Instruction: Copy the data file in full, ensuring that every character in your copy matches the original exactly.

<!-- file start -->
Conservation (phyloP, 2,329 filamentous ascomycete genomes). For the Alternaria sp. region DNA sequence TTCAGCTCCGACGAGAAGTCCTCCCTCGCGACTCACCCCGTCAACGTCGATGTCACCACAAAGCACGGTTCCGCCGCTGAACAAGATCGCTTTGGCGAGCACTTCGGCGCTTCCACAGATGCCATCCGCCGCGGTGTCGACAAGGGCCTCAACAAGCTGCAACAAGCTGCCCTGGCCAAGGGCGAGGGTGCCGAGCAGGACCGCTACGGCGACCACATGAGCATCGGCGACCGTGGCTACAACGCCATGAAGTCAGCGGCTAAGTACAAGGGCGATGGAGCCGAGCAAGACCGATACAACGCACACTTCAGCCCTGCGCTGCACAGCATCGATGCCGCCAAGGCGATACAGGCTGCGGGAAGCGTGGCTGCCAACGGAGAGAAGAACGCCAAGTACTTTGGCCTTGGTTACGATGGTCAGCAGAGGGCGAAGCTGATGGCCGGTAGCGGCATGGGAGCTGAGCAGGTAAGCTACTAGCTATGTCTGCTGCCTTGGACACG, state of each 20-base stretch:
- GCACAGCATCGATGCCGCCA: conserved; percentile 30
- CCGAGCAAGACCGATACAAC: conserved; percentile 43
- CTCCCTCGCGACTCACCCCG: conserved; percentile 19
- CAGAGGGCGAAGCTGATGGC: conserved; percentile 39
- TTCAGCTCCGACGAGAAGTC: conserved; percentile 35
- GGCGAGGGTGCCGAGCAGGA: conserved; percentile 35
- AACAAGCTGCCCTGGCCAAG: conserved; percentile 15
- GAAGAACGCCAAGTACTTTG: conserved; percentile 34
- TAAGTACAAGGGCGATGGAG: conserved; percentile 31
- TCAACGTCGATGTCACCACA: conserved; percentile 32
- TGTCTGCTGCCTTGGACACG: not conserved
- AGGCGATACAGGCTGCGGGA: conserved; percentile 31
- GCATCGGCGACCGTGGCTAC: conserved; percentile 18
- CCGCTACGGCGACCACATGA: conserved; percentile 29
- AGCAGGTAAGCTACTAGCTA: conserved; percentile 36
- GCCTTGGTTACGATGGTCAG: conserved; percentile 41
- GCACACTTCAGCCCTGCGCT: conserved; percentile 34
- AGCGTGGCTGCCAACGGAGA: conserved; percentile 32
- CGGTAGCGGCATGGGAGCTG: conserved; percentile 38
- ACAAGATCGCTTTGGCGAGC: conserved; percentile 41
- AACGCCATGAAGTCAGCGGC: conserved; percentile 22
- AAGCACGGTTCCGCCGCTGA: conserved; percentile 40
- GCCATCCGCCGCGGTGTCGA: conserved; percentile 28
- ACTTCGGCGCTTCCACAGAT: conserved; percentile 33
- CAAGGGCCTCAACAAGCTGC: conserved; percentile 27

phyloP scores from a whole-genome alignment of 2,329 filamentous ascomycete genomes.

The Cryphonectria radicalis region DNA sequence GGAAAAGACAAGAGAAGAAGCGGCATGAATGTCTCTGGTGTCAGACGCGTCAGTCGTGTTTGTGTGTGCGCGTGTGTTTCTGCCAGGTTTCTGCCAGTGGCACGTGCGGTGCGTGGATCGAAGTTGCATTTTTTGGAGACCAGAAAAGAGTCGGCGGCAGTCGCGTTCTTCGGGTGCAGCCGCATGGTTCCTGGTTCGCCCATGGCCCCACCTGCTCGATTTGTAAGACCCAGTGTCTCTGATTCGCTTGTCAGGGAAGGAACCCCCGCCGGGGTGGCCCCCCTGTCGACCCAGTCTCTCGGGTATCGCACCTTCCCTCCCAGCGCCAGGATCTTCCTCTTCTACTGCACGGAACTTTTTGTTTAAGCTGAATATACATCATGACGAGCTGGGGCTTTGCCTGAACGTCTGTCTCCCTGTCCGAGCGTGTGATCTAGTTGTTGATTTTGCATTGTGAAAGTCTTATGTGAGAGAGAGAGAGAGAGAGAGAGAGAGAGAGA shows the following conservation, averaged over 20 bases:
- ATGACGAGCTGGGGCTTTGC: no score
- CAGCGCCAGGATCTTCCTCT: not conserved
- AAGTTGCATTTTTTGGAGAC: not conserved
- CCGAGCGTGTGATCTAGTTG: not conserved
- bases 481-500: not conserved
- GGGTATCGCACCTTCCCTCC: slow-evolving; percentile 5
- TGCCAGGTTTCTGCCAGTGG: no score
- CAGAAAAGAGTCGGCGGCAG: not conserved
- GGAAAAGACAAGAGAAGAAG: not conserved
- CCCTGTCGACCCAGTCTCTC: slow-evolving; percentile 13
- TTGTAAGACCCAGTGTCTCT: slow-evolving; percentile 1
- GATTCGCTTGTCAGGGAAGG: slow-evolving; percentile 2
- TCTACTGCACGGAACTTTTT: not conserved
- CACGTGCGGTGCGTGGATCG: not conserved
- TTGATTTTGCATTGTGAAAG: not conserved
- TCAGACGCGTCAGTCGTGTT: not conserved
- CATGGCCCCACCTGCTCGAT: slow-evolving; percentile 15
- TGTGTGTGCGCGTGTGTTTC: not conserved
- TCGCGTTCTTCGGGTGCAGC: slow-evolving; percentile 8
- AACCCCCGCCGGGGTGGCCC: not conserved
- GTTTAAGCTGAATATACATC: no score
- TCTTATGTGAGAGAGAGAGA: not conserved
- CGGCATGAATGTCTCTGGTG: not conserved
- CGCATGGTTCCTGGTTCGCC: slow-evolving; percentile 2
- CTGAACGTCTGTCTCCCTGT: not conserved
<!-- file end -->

Conservation (phyloP, 2,329 filamentous ascomycete genomes). For the Alternaria sp. region DNA sequence TTCAGCTCCGACGAGAAGTCCTCCCTCGCGACTCACCCCGTCAACGTCGATGTCACCACAAAGCACGGTTCCGCCGCTGAACAAGATCGCTTTGGCGAGCACTTCGGCGCTTCCACAGATGCCATCCGCCGCGGTGTCGACAAGGGCCTCAACAAGCTGCAACAAGCTGCCCTGGCCAAGGGCGAGGGTGCCGAGCAGGACCGCTACGGCGACCACATGAGCATCGGCGACCGTGGCTACAACGCCATGAAGTCAGCGGCTAAGTACAAGGGCGATGGAGCCGAGCAAGACCGATACAACGCACACTTCAGCCCTGCGCTGCACAGCATCGATGCCGCCAAGGCGATACAGGCTGCGGGAAGCGTGGCTGCCAACGGAGAGAAGAACGCCAAGTACTTTGGCCTTGGTTACGATGGTCAGCAGAGGGCGAAGCTGATGGCCGGTAGCGGCATGGGAGCTGAGCAGGTAAGCTACTAGCTATGTCTGCTGCCTTGGACACG, state of each 20-base stretch:
- GCACAGCATCGATGCCGCCA: conserved; percentile 30
- CCGAGCAAGACCGATACAAC: conserved; percentile 43
- CTCCCTCGCGACTCACCCCG: conserved; percentile 19
- CAGAGGGCGAAGCTGATGGC: conserved; percentile 39
- TTCAGCTCCGACGAGAAGTC: conserved; percentile 35
- GGCGAGGGTGCCGAGCAGGA: conserved; percentile 35
- AACAAGCTGCCCTGGCCAAG: conserved; percentile 15
- GAAGAACGCCAAGTACTTTG: conserved; percentile 34
- TAAGTACAAGGGCGATGGAG: conserved; percentile 31
- TCAACGTCGATGTCACCACA: conserved; percentile 32
- TGTCTGCTGCCTTGGACACG: not conserved
- AGGCGATACAGGCTGCGGGA: conserved; percentile 31
- GCATCGGCGACCGTGGCTAC: conserved; percentile 18
- CCGCTACGGCGACCACATGA: conserved; percentile 29
- AGCAGGTAAGCTACTAGCTA: conserved; percentile 36
- GCCTTGGTTACGATGGTCAG: conserved; percentile 41
- GCACACTTCAGCCCTGCGCT: conserved; percentile 34
- AGCGTGGCTGCCAACGGAGA: conserved; percentile 32
- CGGTAGCGGCATGGGAGCTG: conserved; percentile 38
- ACAAGATCGCTTTGGCGAGC: conserved; percentile 41
- AACGCCATGAAGTCAGCGGC: conserved; percentile 22
- AAGCACGGTTCCGCCGCTGA: conserved; percentile 40
- GCCATCCGCCGCGGTGTCGA: conserved; percentile 28
- ACTTCGGCGCTTCCACAGAT: conserved; percentile 33
- CAAGGGCCTCAACAAGCTGC: conserved; percentile 27

phyloP scores from a whole-genome alignment of 2,329 filamentous ascomycete genomes.

The Cryphonectria radicalis region DNA sequence GGAAAAGACAAGAGAAGAAGCGGCATGAATGTCTCTGGTGTCAGACGCGTCAGTCGTGTTTGTGTGTGCGCGTGTGTTTCTGCCAGGTTTCTGCCAGTGGCACGTGCGGTGCGTGGATCGAAGTTGCATTTTTTGGAGACCAGAAAAGAGTCGGCGGCAGTCGCGTTCTTCGGGTGCAGCCGCATGGTTCCTGGTTCGCCCATGGCCCCACCTGCTCGATTTGTAAGACCCAGTGTCTCTGATTCGCTTGTCAGGGAAGGAACCCCCGCCGGGGTGGCCCCCCTGTCGACCCAGTCTCTCGGGTATCGCACCTTCCCTCCCAGCGCCAGGATCTTCCTCTTCTACTGCACGGAACTTTTTGTTTAAGCTGAATATACATCATGACGAGCTGGGGCTTTGCCTGAACGTCTGTCTCCCTGTCCGAGCGTGTGATCTAGTTGTTGATTTTGCATTGTGAAAGTCTTATGTGAGAGAGAGAGAGAGAGAGAGAGAGAGAGAGA shows the following conservation, averaged over 20 bases:
- ATGACGAGCTGGGGCTTTGC: no score
- CAGCGCCAGGATCTTCCTCT: not conserved
- AAGTTGCATTTTTTGGAGAC: not conserved
- CCGAGCGTGTGATCTAGTTG: not conserved
- bases 481-500: not conserved
- GGGTATCGCACCTTCCCTCC: slow-evolving; percentile 5
- TGCCAGGTTTCTGCCAGTGG: no score
- CAGAAAAGAGTCGGCGGCAG: not conserved
- GGAAAAGACAAGAGAAGAAG: not conserved
- CCCTGTCGACCCAGTCTCTC: slow-evolving; percentile 13
- TTGTAAGACCCAGTGTCTCT: slow-evolving; percentile 1
- GATTCGCTTGTCAGGGAAGG: slow-evolving; percentile 2
- TCTACTGCACGGAACTTTTT: not conserved
- CACGTGCGGTGCGTGGATCG: not conserved
- TTGATTTTGCATTGTGAAAG: not conserved
- TCAGACGCGTCAGTCGTGTT: not conserved
- CATGGCCCCACCTGCTCGAT: slow-evolving; percentile 15
- TGTGTGTGCGCGTGTGTTTC: not conserved
- TCGCGTTCTTCGGGTGCAGC: slow-evolving; percentile 8
- AACCCCCGCCGGGGTGGCCC: not conserved
- GTTTAAGCTGAATATACATC: no score
- TCTTATGTGAGAGAGAGAGA: not conserved
- CGGCATGAATGTCTCTGGTG: not conserved
- CGCATGGTTCCTGGTTCGCC: slow-evolving; percentile 2
- CTGAACGTCTGTCTCCCTGT: not conserved